Over the years of working with people with conditions of chronic pain and inflammation, I’ve come to understand that sometimes yoga helps.
And sometimes it doesn’t...
Fiona is one of Australia’s leading specialists in Mindful Eating and the NonDiet Approach & supports eating in an individually tailored way that supports every person’s unique needs, in alignment with the HAES (Health At Every Size) (R) paradigm. I have a long working relationship with her business partner from Body Positive Australia, Sarah Harry, and to say I love what these ladies are about is an UNDERSTATEMENT.
But here's the weird thing: Fiona didn't know I'd been working with Sarah when she applied to this training! The world works in strange ways sometimes.
Did you see over on instagram that I tidied my yoga corner? And yes, I do sometimes wonder if I'm the only one with a spine, a skeleton, and Buddha sitting side by side.
Which summarises what I am craving when I go to yoga class: I want to feel embodied in movement but also learn something new. It might be a big ask. Maybe I'm fantasising about it more now than usual because I was in a car accident over the weekend.
Events like this do make you stop and think about life and your priorities.
In this next 'meet the graduate' interview, I talk to Dr. Sarah Jane Perri, chiropractor extraordinaire (I see her for treatments actually) and yoga teacher. Sarah undertook teacher training with us during her last year of chiropractic study which was truly impressive, as if a difficult degree at uni wasn't enough! Here she shares what she found tough but also what she found rewarding about our course.
Like I mentioned last week, it's SO GREAT when I run across people - like Lucy - who believe as I do that yoga is for everybody. It's also great when they can put their belief into practice by modifying the practice for people's needs. It's a skill that comes from knowing how human bodies work, I believe.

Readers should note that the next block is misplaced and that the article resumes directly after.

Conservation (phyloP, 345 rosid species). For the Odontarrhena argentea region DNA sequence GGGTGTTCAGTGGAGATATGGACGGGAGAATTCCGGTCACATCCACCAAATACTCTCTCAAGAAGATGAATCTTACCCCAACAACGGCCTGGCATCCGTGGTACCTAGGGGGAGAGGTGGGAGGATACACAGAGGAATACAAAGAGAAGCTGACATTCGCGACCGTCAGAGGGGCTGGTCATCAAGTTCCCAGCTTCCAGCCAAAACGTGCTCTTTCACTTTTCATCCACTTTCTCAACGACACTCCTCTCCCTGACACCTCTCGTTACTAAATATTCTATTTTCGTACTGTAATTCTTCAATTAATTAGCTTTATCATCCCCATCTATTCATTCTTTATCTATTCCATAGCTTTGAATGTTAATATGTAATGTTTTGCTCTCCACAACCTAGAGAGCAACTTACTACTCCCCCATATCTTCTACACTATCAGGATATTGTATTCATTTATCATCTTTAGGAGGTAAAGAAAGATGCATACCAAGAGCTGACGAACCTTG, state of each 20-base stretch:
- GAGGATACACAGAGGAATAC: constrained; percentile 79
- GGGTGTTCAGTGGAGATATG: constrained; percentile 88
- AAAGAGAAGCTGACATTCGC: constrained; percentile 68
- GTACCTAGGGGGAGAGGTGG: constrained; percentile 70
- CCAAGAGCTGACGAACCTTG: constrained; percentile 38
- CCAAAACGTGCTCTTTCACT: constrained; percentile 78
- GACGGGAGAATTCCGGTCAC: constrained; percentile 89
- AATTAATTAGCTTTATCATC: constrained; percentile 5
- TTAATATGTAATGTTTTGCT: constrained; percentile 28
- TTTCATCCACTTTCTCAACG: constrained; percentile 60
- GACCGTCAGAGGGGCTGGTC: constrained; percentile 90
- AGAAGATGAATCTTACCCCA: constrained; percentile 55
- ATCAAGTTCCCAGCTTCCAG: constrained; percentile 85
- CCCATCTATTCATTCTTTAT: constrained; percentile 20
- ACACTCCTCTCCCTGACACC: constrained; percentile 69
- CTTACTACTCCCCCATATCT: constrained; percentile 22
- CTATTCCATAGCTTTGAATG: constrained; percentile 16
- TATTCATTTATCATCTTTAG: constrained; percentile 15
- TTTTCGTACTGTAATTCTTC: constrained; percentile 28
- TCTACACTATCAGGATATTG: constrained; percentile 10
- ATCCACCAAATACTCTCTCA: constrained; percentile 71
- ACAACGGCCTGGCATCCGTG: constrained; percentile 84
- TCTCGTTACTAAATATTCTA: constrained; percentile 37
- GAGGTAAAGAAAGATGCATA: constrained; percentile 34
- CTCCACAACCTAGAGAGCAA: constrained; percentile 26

Have you experienced a number of teacher trainings? Have you thought about what you’d want in your first one? I'd love to know!
I know that back when I was doing my first teacher training, it was very evident to me how BAD THAT TRAINING WAS, EVEN while I was doing it.
Does it seem like a bit of a theme round here right now? It's probably because it's been (more) on Teamm...Yoga's minds since Sophie gave us her talk about autoimmune disorders and how yoga can help. As you may recall if you hang with us on Facebook or get the newsletter, the main takeaway was: slow the heck down to stay well.
One really interesting study that Sophie quoted in her talk started out saying:
Yoga has been used in the treatment of such diverse health problems as asthma, type II diabetes, fatigue in breast cancer survivors, irritable bowel syndrome, sleep, depression, and anxiety. Mechanistic explanations for yoga's mental and physical health benefits have highlighted reductions in sympathetic nervous system (SNS) tone, and increases in parasympathetic (vagal) activity, both of which could have favorable immune and endo- crine consequences by reducing stress-related responses. However, surprisingly few studies have attempted to relate endocrine or immune function to yoga practice, even though some hatha yoga pos- tures are characterized as immune enhancing or restorative.
To address yoga's impact on inflammation, one key facet of immune function, we compared novice and expert yoga practitioners' inflammatory responses . Despite the fact that novices and ex- perts did not differ on key dimensions including age, abdominal adiposity, and cardiorespiratory fitness, novices' serum interleukin 6 levels were 41% higher than those of experts, and the odds of a novice having detectable C-reactive protein were 4.75 times as high as that of an expert. Differences in stress responses between the groups provided one plausible mechanism for their divergent in- flammatory data; experts produced less lipopolysaccharide- stimulated IL-6 in response to laboratory stressors than novices.
Inflammation is a robust and reliable predictor of all-cause mortality in older adults. (emphasis added by me)
You can read the whole thing here. Basically, learning to calm your fight-or-flight response (reduce sympathetic nervous system tone, in the science-speak) will reduce inflammation, chronic and otherwise, and thereby drop off the severity of many autoimmune symptoms as well as, like the study says, reduce your risk of all-cause mortality. Otherwise known as early...retirement.
The study talks about the endocrine (hormonal) effects of yoga practice, specifically the kind that clams your body. Not the kind that amps you up.
So, here are four more ways to do that.
Did you download the PDF yet? No, but seriously, you need to. Click here.
Have a lovely, restorative week folks.
Nadine & the mm...Yoga! team.